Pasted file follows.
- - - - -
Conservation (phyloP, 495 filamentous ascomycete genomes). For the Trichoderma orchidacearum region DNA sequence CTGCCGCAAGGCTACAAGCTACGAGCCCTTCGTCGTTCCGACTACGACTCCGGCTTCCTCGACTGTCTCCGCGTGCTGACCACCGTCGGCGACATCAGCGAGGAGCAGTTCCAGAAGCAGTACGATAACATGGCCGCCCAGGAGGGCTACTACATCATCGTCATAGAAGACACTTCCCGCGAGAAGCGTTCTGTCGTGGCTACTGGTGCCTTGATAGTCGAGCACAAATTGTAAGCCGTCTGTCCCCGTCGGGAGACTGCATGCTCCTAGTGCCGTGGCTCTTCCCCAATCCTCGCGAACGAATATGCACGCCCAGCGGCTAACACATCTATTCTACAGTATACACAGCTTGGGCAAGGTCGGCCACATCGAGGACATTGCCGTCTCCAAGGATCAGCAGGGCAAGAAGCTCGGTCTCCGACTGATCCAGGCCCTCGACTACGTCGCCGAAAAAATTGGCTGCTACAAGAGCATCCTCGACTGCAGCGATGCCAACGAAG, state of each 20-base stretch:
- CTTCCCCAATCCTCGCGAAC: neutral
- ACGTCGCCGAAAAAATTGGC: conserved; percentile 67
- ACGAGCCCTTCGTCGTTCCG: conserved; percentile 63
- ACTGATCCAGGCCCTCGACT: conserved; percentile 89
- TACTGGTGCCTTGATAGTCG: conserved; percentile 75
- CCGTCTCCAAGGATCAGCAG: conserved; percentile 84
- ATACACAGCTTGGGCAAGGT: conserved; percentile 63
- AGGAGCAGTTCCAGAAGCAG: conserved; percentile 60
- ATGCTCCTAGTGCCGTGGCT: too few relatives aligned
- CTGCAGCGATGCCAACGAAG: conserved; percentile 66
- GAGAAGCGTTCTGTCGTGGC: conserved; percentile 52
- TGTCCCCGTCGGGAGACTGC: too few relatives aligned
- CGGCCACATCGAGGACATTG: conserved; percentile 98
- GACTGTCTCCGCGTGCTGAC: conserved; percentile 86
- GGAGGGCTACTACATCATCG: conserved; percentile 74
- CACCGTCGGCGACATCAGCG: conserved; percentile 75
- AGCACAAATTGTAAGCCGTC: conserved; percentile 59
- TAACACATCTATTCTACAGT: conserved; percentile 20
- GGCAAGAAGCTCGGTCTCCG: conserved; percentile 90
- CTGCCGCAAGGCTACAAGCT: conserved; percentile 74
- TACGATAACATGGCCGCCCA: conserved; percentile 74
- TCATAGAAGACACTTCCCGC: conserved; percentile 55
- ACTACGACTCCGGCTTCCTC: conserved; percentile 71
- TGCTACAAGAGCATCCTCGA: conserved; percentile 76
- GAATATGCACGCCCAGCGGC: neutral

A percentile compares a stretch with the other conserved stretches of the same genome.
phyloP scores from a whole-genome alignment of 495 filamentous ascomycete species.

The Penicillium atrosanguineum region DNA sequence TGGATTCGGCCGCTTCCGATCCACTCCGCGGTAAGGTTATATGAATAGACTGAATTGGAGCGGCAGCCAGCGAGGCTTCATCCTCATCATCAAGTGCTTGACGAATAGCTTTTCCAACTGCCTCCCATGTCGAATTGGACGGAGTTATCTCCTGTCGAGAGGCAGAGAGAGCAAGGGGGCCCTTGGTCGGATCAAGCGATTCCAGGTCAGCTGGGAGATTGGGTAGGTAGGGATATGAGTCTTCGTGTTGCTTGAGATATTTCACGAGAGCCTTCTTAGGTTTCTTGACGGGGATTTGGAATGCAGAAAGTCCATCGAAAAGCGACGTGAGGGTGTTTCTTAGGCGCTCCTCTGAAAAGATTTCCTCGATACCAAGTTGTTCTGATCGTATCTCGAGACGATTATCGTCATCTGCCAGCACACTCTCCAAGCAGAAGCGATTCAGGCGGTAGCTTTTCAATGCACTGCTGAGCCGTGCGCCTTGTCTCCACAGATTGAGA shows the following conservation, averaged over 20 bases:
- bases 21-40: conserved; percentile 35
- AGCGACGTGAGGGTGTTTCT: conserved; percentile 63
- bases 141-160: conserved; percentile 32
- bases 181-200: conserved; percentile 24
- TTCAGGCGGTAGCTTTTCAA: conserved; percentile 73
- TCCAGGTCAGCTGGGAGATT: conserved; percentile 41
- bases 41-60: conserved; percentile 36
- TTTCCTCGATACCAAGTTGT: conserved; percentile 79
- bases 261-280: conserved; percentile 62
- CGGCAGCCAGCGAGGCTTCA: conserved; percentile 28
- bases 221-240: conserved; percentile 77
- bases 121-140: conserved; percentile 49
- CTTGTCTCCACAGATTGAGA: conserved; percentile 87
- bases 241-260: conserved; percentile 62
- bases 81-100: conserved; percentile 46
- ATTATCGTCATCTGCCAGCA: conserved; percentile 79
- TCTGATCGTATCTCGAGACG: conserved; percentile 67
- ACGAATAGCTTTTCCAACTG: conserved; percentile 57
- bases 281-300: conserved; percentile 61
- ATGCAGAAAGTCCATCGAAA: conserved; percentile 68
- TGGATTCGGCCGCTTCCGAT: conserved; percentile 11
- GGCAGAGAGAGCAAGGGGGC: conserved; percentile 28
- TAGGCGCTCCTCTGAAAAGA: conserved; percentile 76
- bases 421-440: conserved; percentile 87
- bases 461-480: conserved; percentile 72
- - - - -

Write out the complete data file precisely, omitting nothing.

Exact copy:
Conservation (phyloP, 495 filamentous ascomycete genomes). For the Trichoderma orchidacearum region DNA sequence CTGCCGCAAGGCTACAAGCTACGAGCCCTTCGTCGTTCCGACTACGACTCCGGCTTCCTCGACTGTCTCCGCGTGCTGACCACCGTCGGCGACATCAGCGAGGAGCAGTTCCAGAAGCAGTACGATAACATGGCCGCCCAGGAGGGCTACTACATCATCGTCATAGAAGACACTTCCCGCGAGAAGCGTTCTGTCGTGGCTACTGGTGCCTTGATAGTCGAGCACAAATTGTAAGCCGTCTGTCCCCGTCGGGAGACTGCATGCTCCTAGTGCCGTGGCTCTTCCCCAATCCTCGCGAACGAATATGCACGCCCAGCGGCTAACACATCTATTCTACAGTATACACAGCTTGGGCAAGGTCGGCCACATCGAGGACATTGCCGTCTCCAAGGATCAGCAGGGCAAGAAGCTCGGTCTCCGACTGATCCAGGCCCTCGACTACGTCGCCGAAAAAATTGGCTGCTACAAGAGCATCCTCGACTGCAGCGATGCCAACGAAG, state of each 20-base stretch:
- CTTCCCCAATCCTCGCGAAC: neutral
- ACGTCGCCGAAAAAATTGGC: conserved; percentile 67
- ACGAGCCCTTCGTCGTTCCG: conserved; percentile 63
- ACTGATCCAGGCCCTCGACT: conserved; percentile 89
- TACTGGTGCCTTGATAGTCG: conserved; percentile 75
- CCGTCTCCAAGGATCAGCAG: conserved; percentile 84
- ATACACAGCTTGGGCAAGGT: conserved; percentile 63
- AGGAGCAGTTCCAGAAGCAG: conserved; percentile 60
- ATGCTCCTAGTGCCGTGGCT: too few relatives aligned
- CTGCAGCGATGCCAACGAAG: conserved; percentile 66
- GAGAAGCGTTCTGTCGTGGC: conserved; percentile 52
- TGTCCCCGTCGGGAGACTGC: too few relatives aligned
- CGGCCACATCGAGGACATTG: conserved; percentile 98
- GACTGTCTCCGCGTGCTGAC: conserved; percentile 86
- GGAGGGCTACTACATCATCG: conserved; percentile 74
- CACCGTCGGCGACATCAGCG: conserved; percentile 75
- AGCACAAATTGTAAGCCGTC: conserved; percentile 59
- TAACACATCTATTCTACAGT: conserved; percentile 20
- GGCAAGAAGCTCGGTCTCCG: conserved; percentile 90
- CTGCCGCAAGGCTACAAGCT: conserved; percentile 74
- TACGATAACATGGCCGCCCA: conserved; percentile 74
- TCATAGAAGACACTTCCCGC: conserved; percentile 55
- ACTACGACTCCGGCTTCCTC: conserved; percentile 71
- TGCTACAAGAGCATCCTCGA: conserved; percentile 76
- GAATATGCACGCCCAGCGGC: neutral

A percentile compares a stretch with the other conserved stretches of the same genome.
phyloP scores from a whole-genome alignment of 495 filamentous ascomycete species.

The Penicillium atrosanguineum region DNA sequence TGGATTCGGCCGCTTCCGATCCACTCCGCGGTAAGGTTATATGAATAGACTGAATTGGAGCGGCAGCCAGCGAGGCTTCATCCTCATCATCAAGTGCTTGACGAATAGCTTTTCCAACTGCCTCCCATGTCGAATTGGACGGAGTTATCTCCTGTCGAGAGGCAGAGAGAGCAAGGGGGCCCTTGGTCGGATCAAGCGATTCCAGGTCAGCTGGGAGATTGGGTAGGTAGGGATATGAGTCTTCGTGTTGCTTGAGATATTTCACGAGAGCCTTCTTAGGTTTCTTGACGGGGATTTGGAATGCAGAAAGTCCATCGAAAAGCGACGTGAGGGTGTTTCTTAGGCGCTCCTCTGAAAAGATTTCCTCGATACCAAGTTGTTCTGATCGTATCTCGAGACGATTATCGTCATCTGCCAGCACACTCTCCAAGCAGAAGCGATTCAGGCGGTAGCTTTTCAATGCACTGCTGAGCCGTGCGCCTTGTCTCCACAGATTGAGA shows the following conservation, averaged over 20 bases:
- bases 21-40: conserved; percentile 35
- AGCGACGTGAGGGTGTTTCT: conserved; percentile 63
- bases 141-160: conserved; percentile 32
- bases 181-200: conserved; percentile 24
- TTCAGGCGGTAGCTTTTCAA: conserved; percentile 73
- TCCAGGTCAGCTGGGAGATT: conserved; percentile 41
- bases 41-60: conserved; percentile 36
- TTTCCTCGATACCAAGTTGT: conserved; percentile 79
- bases 261-280: conserved; percentile 62
- CGGCAGCCAGCGAGGCTTCA: conserved; percentile 28
- bases 221-240: conserved; percentile 77
- bases 121-140: conserved; percentile 49
- CTTGTCTCCACAGATTGAGA: conserved; percentile 87
- bases 241-260: conserved; percentile 62
- bases 81-100: conserved; percentile 46
- ATTATCGTCATCTGCCAGCA: conserved; percentile 79
- TCTGATCGTATCTCGAGACG: conserved; percentile 67
- ACGAATAGCTTTTCCAACTG: conserved; percentile 57
- bases 281-300: conserved; percentile 61
- ATGCAGAAAGTCCATCGAAA: conserved; percentile 68
- TGGATTCGGCCGCTTCCGAT: conserved; percentile 11
- GGCAGAGAGAGCAAGGGGGC: conserved; percentile 28
- TAGGCGCTCCTCTGAAAAGA: conserved; percentile 76
- bases 421-440: conserved; percentile 87
- bases 461-480: conserved; percentile 72